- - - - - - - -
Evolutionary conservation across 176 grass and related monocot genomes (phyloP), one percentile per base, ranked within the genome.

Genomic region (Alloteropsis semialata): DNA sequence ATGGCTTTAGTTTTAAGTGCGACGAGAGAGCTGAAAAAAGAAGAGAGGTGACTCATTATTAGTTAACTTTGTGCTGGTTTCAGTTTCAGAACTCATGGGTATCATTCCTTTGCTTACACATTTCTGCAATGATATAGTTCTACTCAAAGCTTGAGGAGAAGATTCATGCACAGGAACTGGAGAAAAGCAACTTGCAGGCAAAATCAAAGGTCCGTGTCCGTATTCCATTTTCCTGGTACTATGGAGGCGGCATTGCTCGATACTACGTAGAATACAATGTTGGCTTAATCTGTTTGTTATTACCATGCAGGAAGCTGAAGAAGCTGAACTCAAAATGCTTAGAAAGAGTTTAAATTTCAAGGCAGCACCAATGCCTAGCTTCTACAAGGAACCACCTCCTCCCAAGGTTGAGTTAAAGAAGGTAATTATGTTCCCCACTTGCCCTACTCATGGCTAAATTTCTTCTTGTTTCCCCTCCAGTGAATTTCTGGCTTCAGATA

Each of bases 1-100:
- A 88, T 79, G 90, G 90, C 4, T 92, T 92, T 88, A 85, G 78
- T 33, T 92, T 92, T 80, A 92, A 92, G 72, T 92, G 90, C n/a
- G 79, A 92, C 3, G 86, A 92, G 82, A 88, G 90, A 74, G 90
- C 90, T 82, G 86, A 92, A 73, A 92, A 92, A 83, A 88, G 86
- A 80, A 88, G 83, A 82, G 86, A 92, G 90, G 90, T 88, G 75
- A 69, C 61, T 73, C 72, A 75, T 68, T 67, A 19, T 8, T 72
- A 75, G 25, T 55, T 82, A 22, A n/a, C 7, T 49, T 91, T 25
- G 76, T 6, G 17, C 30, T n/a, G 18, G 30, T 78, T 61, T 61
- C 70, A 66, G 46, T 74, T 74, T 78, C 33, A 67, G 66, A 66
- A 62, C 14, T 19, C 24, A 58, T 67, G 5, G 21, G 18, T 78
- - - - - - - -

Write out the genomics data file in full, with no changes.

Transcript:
Evolutionary conservation across 176 grass and related monocot genomes (phyloP), one percentile per base, ranked within the genome.

Genomic region (Alloteropsis semialata): DNA sequence ATGGCTTTAGTTTTAAGTGCGACGAGAGAGCTGAAAAAAGAAGAGAGGTGACTCATTATTAGTTAACTTTGTGCTGGTTTCAGTTTCAGAACTCATGGGTATCATTCCTTTGCTTACACATTTCTGCAATGATATAGTTCTACTCAAAGCTTGAGGAGAAGATTCATGCACAGGAACTGGAGAAAAGCAACTTGCAGGCAAAATCAAAGGTCCGTGTCCGTATTCCATTTTCCTGGTACTATGGAGGCGGCATTGCTCGATACTACGTAGAATACAATGTTGGCTTAATCTGTTTGTTATTACCATGCAGGAAGCTGAAGAAGCTGAACTCAAAATGCTTAGAAAGAGTTTAAATTTCAAGGCAGCACCAATGCCTAGCTTCTACAAGGAACCACCTCCTCCCAAGGTTGAGTTAAAGAAGGTAATTATGTTCCCCACTTGCCCTACTCATGGCTAAATTTCTTCTTGTTTCCCCTCCAGTGAATTTCTGGCTTCAGATA

Each of bases 1-100:
- A 88, T 79, G 90, G 90, C 4, T 92, T 92, T 88, A 85, G 78
- T 33, T 92, T 92, T 80, A 92, A 92, G 72, T 92, G 90, C n/a
- G 79, A 92, C 3, G 86, A 92, G 82, A 88, G 90, A 74, G 90
- C 90, T 82, G 86, A 92, A 73, A 92, A 92, A 83, A 88, G 86
- A 80, A 88, G 83, A 82, G 86, A 92, G 90, G 90, T 88, G 75
- A 69, C 61, T 73, C 72, A 75, T 68, T 67, A 19, T 8, T 72
- A 75, G 25, T 55, T 82, A 22, A n/a, C 7, T 49, T 91, T 25
- G 76, T 6, G 17, C 30, T n/a, G 18, G 30, T 78, T 61, T 61
- C 70, A 66, G 46, T 74, T 74, T 78, C 33, A 67, G 66, A 66
- A 62, C 14, T 19, C 24, A 58, T 67, G 5, G 21, G 18, T 78